Wayne County District Attorney Michael Lehutsky issued a statement Friday about the inquiry into the fatal crash that claimed Diane M. Glynn, at 9 a.m., April 15, 2005.


Wayne County District Attorney Michael Lehutsky issued a statement Friday about the inquiry into the fatal crash that claimed Diane M. Glynn, at 9 a.m., April 15, 2005.
Glynn was killed in a two vehicle crash on Route 590 near Hamlin. According to an attorney for the victim’s family, Mark Tanner of Philadelphia, the driver of the box truck that struck Glynn’s car is the stepson of a state police corporal, Michael McTavish. Tanner alleges that the truck driver, Dean O’Halloran, who was 22, may have been given preferential treatment though Tanner claims O’Halloran was driving drunk. O’Halloran was never charged.
Lehutsky stated that the State Police investigating the accident did not notice any sign of intoxication about O’Halloran that would warrant “probable cause” to request that blood be drawn for a DUI analysis or to get a search warrant or subpoena to obtain O'Halloran's medical records.
A check with public Wayne County Coronor records indicates that Coronor Carol Leinert listed the cause of death as “multiple traumatic injuries” due to a two vehicle accident.
O’Halloran was involved in a hit and run crash in Lackawanna County less than three hours before he crashed into Glynn. State Police said he has sideswiped a van on I-81.
Tanner represented the Glynn family in a civil suit against O’Halloran and his employer, which concluded in early February.  The case was settled for $11 million.
During the deposition, the trooper who investigated the crash, Patrick Foy, said he believed O’Hallaron had fallen asleep at the wheel, but showed no evidence of intoxication.
Tanner sent a letter dated Feb. 21 to the Pa. Attorney General, Thomas Corbett, as well as District Attorney Lehutsky and State police Col. Jeffrey Miller, calling for criminal prosecution against O’Halloran and to investigate what he terms a failure of the State Police to start a reasonable probe.
The lawyer notes that hospital personnel requested blood alcohol testing, some two hours after the crash, whichTanner says showed a blood alcohol level of .149%.
‘As an attorney for the children of Ms. Glynn, we would simply ask that someone from law enforcement provide us with a detailed explanation as to why Mr. O’Halloran was never prosecuted in any way in connection with these events. As far a I can tell, he did not even receive a traffic ticket,” Tanner concludes in his letter.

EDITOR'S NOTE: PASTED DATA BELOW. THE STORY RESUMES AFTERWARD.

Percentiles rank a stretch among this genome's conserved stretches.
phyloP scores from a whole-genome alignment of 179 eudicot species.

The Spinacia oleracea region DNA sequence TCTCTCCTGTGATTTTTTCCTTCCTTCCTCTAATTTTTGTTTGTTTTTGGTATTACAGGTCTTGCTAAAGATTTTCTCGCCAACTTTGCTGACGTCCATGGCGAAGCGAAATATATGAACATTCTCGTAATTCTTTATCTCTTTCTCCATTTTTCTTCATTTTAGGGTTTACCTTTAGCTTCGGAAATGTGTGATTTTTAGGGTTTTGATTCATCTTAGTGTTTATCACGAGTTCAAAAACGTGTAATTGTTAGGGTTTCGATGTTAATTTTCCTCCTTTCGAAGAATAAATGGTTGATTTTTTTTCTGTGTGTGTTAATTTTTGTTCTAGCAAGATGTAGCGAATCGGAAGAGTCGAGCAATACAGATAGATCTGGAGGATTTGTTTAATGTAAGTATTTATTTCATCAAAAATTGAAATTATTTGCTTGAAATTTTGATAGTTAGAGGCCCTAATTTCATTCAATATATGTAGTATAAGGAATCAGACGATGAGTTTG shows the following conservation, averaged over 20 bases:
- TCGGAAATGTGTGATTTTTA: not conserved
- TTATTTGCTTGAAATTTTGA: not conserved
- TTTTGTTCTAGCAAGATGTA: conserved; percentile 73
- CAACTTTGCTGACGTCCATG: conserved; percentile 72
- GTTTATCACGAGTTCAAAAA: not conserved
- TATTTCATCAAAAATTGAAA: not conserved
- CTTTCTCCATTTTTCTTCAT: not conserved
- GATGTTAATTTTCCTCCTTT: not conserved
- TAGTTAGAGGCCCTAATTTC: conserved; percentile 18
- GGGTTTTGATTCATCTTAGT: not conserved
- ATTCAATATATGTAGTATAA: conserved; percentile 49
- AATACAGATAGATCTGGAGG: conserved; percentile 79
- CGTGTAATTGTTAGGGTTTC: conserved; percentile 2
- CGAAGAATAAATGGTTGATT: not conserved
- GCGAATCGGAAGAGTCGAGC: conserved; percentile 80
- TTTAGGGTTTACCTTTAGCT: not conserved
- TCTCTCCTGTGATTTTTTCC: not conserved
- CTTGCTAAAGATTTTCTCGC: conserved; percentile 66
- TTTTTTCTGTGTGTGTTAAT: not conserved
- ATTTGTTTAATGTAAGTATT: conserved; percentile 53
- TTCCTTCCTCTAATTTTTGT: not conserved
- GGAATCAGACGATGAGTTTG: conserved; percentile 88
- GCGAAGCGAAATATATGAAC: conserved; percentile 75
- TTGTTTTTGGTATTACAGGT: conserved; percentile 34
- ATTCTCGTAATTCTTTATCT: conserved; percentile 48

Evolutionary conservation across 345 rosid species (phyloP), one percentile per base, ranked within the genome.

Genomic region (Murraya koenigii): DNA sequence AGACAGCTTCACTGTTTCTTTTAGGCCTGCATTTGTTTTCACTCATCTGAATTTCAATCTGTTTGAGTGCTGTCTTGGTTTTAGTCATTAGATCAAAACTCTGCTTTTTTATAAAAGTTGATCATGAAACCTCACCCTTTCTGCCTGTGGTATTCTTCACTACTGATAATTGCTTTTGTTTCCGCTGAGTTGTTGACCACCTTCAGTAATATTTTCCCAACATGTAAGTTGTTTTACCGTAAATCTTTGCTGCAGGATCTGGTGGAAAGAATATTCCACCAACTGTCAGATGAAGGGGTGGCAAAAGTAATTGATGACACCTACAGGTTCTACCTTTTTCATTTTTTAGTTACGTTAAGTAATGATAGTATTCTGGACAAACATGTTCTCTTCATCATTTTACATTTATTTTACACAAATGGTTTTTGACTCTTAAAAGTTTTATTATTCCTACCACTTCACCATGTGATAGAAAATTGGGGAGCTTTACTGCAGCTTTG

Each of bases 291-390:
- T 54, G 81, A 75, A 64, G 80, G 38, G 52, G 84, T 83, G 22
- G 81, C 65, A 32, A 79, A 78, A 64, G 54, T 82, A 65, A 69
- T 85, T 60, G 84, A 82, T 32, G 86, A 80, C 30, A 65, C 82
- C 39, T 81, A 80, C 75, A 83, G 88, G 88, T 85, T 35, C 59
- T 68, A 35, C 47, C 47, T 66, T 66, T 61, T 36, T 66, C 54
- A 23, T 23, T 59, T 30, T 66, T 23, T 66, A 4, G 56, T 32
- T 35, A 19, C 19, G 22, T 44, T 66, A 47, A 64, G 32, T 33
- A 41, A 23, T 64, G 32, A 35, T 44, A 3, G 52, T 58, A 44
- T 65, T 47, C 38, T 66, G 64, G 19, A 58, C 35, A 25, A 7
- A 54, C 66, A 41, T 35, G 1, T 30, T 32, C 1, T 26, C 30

Lehutsky remarked, “My heart goes out to the family and friends of Ms. Glynn for this terrible loss.” He goes on to explain that, “...there are situations that are tragic, but their tragic nature does not provide the police a license to ignore the laws they are sworn to enforce.   When the review and follow-up investigation into this matter are completed a further statement will be made.  I want to ensure the people of Wayne County that all steps will be taken to ensure that whatever can be done to ensure justice, is done.”
The D.A. cited case law to state that the blood alcohol reading, which came out in the civil case, was not known to his office or the investigators prior to this past week when Tanner provided him, the information. In addition, the investigating trooper, who retired some months after the crash, was not aware at the time of the hit and run incident in the neighboring county.
Regarding the fact that O’Halloran is related to a State trooper, Lehutsky said, “while Mr. Tanner builds an innuendo that something improper occurred as a result of the relationship, I have not seen any actual proof of that yet.  This includes "proof" within the materials Attorney Tanner sent me.  Nonetheless, the matter will be investigated further and if there was any improper influence it will be addressed appropriately.”
The D.A. also notes that the blood test at the hospital was based on blood serum, and not “whole” blood, required for DUI prosecution.
He also questions the late date of seeking a criminal probe, almost three years after the accident.  “Clearly, if a criminal case can properly be built and successfully prosecuted, I have every intent to ensure that justice is done, “ said Lehutsky.  “However, I have concerns regarding the delay that has occurred in getting the critical information related to Mr. O'Halloran's post-crash BAC.  This is an issue that will be examined to see what impact it has.”
Lehutsky assures that the State Police have reinvigorated their investigation based upon receiving Tanner’s information, including alleged improper influence. “Everyone involved in this matter has a sincere interest in seeing that justice is properly served in this case,” the D.A. states.
The entire text of Lehutsky’s statement, as well as Tanner’s February 21st letter, may be found on-line at www.wayneindependent.com.
Glynn, a 45 year old mother of three, was a teacher of English and formerly a reporter for The News Eagle.